Marion and Richard Holmes, who live near Cradock in the Eastern Cape, have made it their life’s ambition to conserve the vulnerable black-footed cat and African wildcat. They spoke to Annelie Coleman about the methods they employ.
There was a period in South Africa’s past when a well-kept tennis court was as much a part of a prosperous farm as a vegetable garden or a tractor. And this applied in the dusty Karoo as well as in the lush Lowveld, says Graham Jooste.
Meet the ‘Barbarians'
A display of part of farmer Herman Dewing‘s huge collection of barbed wire. FW ARCHIVE
Watch out for glyphosate contamination
The repeated use of the herbicide glyphosate has been found to compromise fruit production. James Dick, co-owner of production consultancy DNS Crop Institute, spoke to Glenneis Kriel about this problem.
Fire and regenerative rangeland management
Fire is a management tool and, like a hammer, it can have good or bad consequences, depending on how and when it is used. This requires careful consideration of a farm’s conditions, writes Colin Nott, a regenerative agricultural consultant based in Namibia.
WHERE THE PAST IS ALWAYS PRESENT
IN THE SOLOMON ISLANDS’ MUNDA REGION, THE REACH OF HISTORY IS FELT EVERYWHERE, FROM UNTOUCHED WRECKS BELOW TO PROUD VILLAGES ABOVE, AND WONDERS NATURAL AND MAN-MADE COMPETE WITH ISLANDERS’ WARM SMILES TO WIN DIVERS’ HEARTS
SHOCK AS CHARITY CHIEF IS FOUND DEAD AT HOME
68-yr-old Bothar founder’s death a ‘personal tragedy’
Feedlot + silage = a formidable combination
As in most industries, it is becoming increasingly difficult for an agricultural enterprise to remain profitable. Therefore producers need to be resourceful when adding value to their products. Ian Brown and his son Gordon are cattle producers in the Tlhakgameng region north of Vryburg, and are not ones to shy away from challenges. In fact, they see a challenge as an opportunity to expand their farming enterprise.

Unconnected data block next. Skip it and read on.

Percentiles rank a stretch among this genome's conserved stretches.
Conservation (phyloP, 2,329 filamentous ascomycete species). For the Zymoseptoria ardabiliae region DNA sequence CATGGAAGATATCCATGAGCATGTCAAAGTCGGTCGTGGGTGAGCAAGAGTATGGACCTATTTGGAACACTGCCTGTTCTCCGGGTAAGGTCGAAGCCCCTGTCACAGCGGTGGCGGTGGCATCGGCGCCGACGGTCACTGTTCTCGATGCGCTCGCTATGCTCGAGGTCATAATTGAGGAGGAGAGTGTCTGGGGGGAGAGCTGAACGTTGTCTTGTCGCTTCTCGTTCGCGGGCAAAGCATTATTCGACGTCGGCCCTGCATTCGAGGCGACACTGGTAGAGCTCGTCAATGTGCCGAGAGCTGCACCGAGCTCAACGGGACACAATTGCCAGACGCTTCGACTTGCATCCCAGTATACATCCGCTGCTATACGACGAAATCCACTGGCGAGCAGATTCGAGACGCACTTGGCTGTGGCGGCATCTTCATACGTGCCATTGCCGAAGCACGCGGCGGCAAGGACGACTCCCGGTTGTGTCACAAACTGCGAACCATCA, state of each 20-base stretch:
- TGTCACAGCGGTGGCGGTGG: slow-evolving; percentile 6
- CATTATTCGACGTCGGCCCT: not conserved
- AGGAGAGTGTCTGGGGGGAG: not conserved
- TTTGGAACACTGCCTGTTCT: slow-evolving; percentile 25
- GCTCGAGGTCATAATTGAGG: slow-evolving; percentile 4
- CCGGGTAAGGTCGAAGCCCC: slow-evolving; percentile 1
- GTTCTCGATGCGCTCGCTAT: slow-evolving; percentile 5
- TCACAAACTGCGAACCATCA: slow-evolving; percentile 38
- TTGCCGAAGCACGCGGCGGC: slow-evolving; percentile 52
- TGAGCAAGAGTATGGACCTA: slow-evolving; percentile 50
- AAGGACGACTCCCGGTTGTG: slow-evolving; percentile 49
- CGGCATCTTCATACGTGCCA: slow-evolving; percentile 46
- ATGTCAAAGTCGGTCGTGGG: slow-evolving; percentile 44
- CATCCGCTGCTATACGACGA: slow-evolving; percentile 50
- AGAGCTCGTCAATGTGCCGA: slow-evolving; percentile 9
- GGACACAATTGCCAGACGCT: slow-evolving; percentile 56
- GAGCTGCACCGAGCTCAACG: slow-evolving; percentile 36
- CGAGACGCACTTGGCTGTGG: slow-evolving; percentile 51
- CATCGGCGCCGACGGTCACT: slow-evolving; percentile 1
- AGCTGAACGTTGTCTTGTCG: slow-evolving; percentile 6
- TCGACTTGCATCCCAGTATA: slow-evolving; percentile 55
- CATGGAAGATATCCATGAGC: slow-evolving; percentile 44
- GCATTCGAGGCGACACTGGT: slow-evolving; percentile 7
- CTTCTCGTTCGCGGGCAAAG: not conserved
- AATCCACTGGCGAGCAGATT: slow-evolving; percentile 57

BEEFY'S RIGHT, STOKES IS BEST WE'VE EVER HAD
A crack of Ben Stokes’ bat on the ball; a nanosecond of hush, an eruption of noise from the Headingley crowd almost matched by a roar from the man himself and the completion of England’s highest run chase in Test cricket in one of the greatest matches ever played, let alone in an Ashes series.
Investigating the meat quality of Boran cattle
Boran cattle have been subject to prolonged natural selection under harsh environmental conditions for centuries and are now considered an early maturing medium-frame animal. The Boran breed is known for its low production costs and the ability to produce an excellent carcass that can be marketed off the veld.
Action needed against municipalities
South Africa’s rural areas are buckling – and some have already fallen over – as corrupt officials suck the life out of municipal service delivery. This needs to stop.
Big Ben's Heroics Even Surpass Botham's Of ‘81
Peter Hayter chats to Mike Brearley, who compares Ben Stokes’ Headingley salvo with Sir Ian Botham’s 38 years earlier – a game in which he captained
Stokes Is The ‘Special One' For England
I intend to call him that for the rest of his career: Botham